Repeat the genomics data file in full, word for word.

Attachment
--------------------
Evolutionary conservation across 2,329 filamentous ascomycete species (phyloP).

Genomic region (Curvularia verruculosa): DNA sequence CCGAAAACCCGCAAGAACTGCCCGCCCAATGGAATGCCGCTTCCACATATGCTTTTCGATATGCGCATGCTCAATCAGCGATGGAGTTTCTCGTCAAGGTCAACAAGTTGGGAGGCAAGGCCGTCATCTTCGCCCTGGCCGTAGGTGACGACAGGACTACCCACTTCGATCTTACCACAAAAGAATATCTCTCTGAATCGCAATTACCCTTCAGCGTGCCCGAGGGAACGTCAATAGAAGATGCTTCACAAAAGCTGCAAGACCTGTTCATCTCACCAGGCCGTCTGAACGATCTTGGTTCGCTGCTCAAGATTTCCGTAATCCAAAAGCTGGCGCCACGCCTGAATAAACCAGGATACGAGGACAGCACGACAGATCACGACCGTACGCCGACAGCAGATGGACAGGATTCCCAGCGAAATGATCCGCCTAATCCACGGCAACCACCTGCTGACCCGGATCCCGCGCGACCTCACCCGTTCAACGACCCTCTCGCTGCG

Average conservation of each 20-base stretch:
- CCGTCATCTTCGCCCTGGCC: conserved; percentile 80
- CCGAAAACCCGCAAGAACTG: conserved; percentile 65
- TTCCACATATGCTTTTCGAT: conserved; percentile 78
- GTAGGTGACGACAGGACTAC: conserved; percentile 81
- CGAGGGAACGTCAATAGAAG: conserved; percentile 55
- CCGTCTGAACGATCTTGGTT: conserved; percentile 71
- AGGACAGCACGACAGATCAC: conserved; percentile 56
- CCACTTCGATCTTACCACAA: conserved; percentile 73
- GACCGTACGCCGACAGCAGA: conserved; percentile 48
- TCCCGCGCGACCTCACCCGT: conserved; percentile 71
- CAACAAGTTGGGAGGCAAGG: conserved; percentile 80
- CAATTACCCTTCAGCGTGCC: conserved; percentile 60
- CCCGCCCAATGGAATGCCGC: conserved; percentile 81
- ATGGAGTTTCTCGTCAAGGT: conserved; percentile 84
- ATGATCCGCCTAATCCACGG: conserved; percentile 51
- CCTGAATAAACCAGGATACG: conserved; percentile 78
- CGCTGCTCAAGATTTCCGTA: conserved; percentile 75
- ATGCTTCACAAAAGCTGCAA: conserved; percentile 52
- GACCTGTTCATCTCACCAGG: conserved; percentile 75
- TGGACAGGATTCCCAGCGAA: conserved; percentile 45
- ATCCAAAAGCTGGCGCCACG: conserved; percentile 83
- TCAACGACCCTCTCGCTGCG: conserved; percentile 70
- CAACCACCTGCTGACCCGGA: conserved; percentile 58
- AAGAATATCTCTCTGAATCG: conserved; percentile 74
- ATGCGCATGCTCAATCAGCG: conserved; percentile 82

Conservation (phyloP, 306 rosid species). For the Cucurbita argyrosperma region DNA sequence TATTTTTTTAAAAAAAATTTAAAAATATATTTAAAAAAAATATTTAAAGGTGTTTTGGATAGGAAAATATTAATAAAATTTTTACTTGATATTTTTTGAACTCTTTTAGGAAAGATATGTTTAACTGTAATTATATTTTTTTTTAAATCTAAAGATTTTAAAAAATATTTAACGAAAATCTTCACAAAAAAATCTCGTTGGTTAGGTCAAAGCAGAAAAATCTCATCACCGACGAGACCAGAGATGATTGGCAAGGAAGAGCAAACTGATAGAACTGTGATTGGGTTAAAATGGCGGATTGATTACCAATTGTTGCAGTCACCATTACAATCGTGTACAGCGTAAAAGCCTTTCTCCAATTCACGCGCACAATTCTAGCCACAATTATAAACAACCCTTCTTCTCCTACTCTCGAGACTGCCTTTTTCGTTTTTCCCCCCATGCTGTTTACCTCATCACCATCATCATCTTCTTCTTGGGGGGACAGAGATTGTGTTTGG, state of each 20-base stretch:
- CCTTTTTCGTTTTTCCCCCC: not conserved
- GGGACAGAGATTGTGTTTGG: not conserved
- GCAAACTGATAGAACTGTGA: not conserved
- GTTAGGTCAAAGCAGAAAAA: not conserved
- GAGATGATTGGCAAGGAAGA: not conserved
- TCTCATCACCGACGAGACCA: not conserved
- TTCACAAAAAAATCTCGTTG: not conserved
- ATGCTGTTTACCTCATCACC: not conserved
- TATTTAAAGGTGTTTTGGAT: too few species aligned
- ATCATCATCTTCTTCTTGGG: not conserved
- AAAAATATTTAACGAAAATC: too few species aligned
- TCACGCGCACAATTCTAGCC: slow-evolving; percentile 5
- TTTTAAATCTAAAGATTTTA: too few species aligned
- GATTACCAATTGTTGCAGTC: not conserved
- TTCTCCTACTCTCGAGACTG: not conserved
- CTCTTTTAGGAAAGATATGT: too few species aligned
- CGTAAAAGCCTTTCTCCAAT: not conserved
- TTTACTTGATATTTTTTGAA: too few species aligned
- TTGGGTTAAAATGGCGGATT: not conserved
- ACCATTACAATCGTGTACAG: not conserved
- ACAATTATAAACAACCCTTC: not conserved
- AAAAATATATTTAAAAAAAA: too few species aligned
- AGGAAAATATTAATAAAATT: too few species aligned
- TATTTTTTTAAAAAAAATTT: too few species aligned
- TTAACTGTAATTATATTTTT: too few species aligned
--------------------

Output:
Evolutionary conservation across 2,329 filamentous ascomycete species (phyloP).

Genomic region (Curvularia verruculosa): DNA sequence CCGAAAACCCGCAAGAACTGCCCGCCCAATGGAATGCCGCTTCCACATATGCTTTTCGATATGCGCATGCTCAATCAGCGATGGAGTTTCTCGTCAAGGTCAACAAGTTGGGAGGCAAGGCCGTCATCTTCGCCCTGGCCGTAGGTGACGACAGGACTACCCACTTCGATCTTACCACAAAAGAATATCTCTCTGAATCGCAATTACCCTTCAGCGTGCCCGAGGGAACGTCAATAGAAGATGCTTCACAAAAGCTGCAAGACCTGTTCATCTCACCAGGCCGTCTGAACGATCTTGGTTCGCTGCTCAAGATTTCCGTAATCCAAAAGCTGGCGCCACGCCTGAATAAACCAGGATACGAGGACAGCACGACAGATCACGACCGTACGCCGACAGCAGATGGACAGGATTCCCAGCGAAATGATCCGCCTAATCCACGGCAACCACCTGCTGACCCGGATCCCGCGCGACCTCACCCGTTCAACGACCCTCTCGCTGCG

Average conservation of each 20-base stretch:
- CCGTCATCTTCGCCCTGGCC: conserved; percentile 80
- CCGAAAACCCGCAAGAACTG: conserved; percentile 65
- TTCCACATATGCTTTTCGAT: conserved; percentile 78
- GTAGGTGACGACAGGACTAC: conserved; percentile 81
- CGAGGGAACGTCAATAGAAG: conserved; percentile 55
- CCGTCTGAACGATCTTGGTT: conserved; percentile 71
- AGGACAGCACGACAGATCAC: conserved; percentile 56
- CCACTTCGATCTTACCACAA: conserved; percentile 73
- GACCGTACGCCGACAGCAGA: conserved; percentile 48
- TCCCGCGCGACCTCACCCGT: conserved; percentile 71
- CAACAAGTTGGGAGGCAAGG: conserved; percentile 80
- CAATTACCCTTCAGCGTGCC: conserved; percentile 60
- CCCGCCCAATGGAATGCCGC: conserved; percentile 81
- ATGGAGTTTCTCGTCAAGGT: conserved; percentile 84
- ATGATCCGCCTAATCCACGG: conserved; percentile 51
- CCTGAATAAACCAGGATACG: conserved; percentile 78
- CGCTGCTCAAGATTTCCGTA: conserved; percentile 75
- ATGCTTCACAAAAGCTGCAA: conserved; percentile 52
- GACCTGTTCATCTCACCAGG: conserved; percentile 75
- TGGACAGGATTCCCAGCGAA: conserved; percentile 45
- ATCCAAAAGCTGGCGCCACG: conserved; percentile 83
- TCAACGACCCTCTCGCTGCG: conserved; percentile 70
- CAACCACCTGCTGACCCGGA: conserved; percentile 58
- AAGAATATCTCTCTGAATCG: conserved; percentile 74
- ATGCGCATGCTCAATCAGCG: conserved; percentile 82

Conservation (phyloP, 306 rosid species). For the Cucurbita argyrosperma region DNA sequence TATTTTTTTAAAAAAAATTTAAAAATATATTTAAAAAAAATATTTAAAGGTGTTTTGGATAGGAAAATATTAATAAAATTTTTACTTGATATTTTTTGAACTCTTTTAGGAAAGATATGTTTAACTGTAATTATATTTTTTTTTAAATCTAAAGATTTTAAAAAATATTTAACGAAAATCTTCACAAAAAAATCTCGTTGGTTAGGTCAAAGCAGAAAAATCTCATCACCGACGAGACCAGAGATGATTGGCAAGGAAGAGCAAACTGATAGAACTGTGATTGGGTTAAAATGGCGGATTGATTACCAATTGTTGCAGTCACCATTACAATCGTGTACAGCGTAAAAGCCTTTCTCCAATTCACGCGCACAATTCTAGCCACAATTATAAACAACCCTTCTTCTCCTACTCTCGAGACTGCCTTTTTCGTTTTTCCCCCCATGCTGTTTACCTCATCACCATCATCATCTTCTTCTTGGGGGGACAGAGATTGTGTTTGG, state of each 20-base stretch:
- CCTTTTTCGTTTTTCCCCCC: not conserved
- GGGACAGAGATTGTGTTTGG: not conserved
- GCAAACTGATAGAACTGTGA: not conserved
- GTTAGGTCAAAGCAGAAAAA: not conserved
- GAGATGATTGGCAAGGAAGA: not conserved
- TCTCATCACCGACGAGACCA: not conserved
- TTCACAAAAAAATCTCGTTG: not conserved
- ATGCTGTTTACCTCATCACC: not conserved
- TATTTAAAGGTGTTTTGGAT: too few species aligned
- ATCATCATCTTCTTCTTGGG: not conserved
- AAAAATATTTAACGAAAATC: too few species aligned
- TCACGCGCACAATTCTAGCC: slow-evolving; percentile 5
- TTTTAAATCTAAAGATTTTA: too few species aligned
- GATTACCAATTGTTGCAGTC: not conserved
- TTCTCCTACTCTCGAGACTG: not conserved
- CTCTTTTAGGAAAGATATGT: too few species aligned
- CGTAAAAGCCTTTCTCCAAT: not conserved
- TTTACTTGATATTTTTTGAA: too few species aligned
- TTGGGTTAAAATGGCGGATT: not conserved
- ACCATTACAATCGTGTACAG: not conserved
- ACAATTATAAACAACCCTTC: not conserved
- AAAAATATATTTAAAAAAAA: too few species aligned
- AGGAAAATATTAATAAAATT: too few species aligned
- TATTTTTTTAAAAAAAATTT: too few species aligned
- TTAACTGTAATTATATTTTT: too few species aligned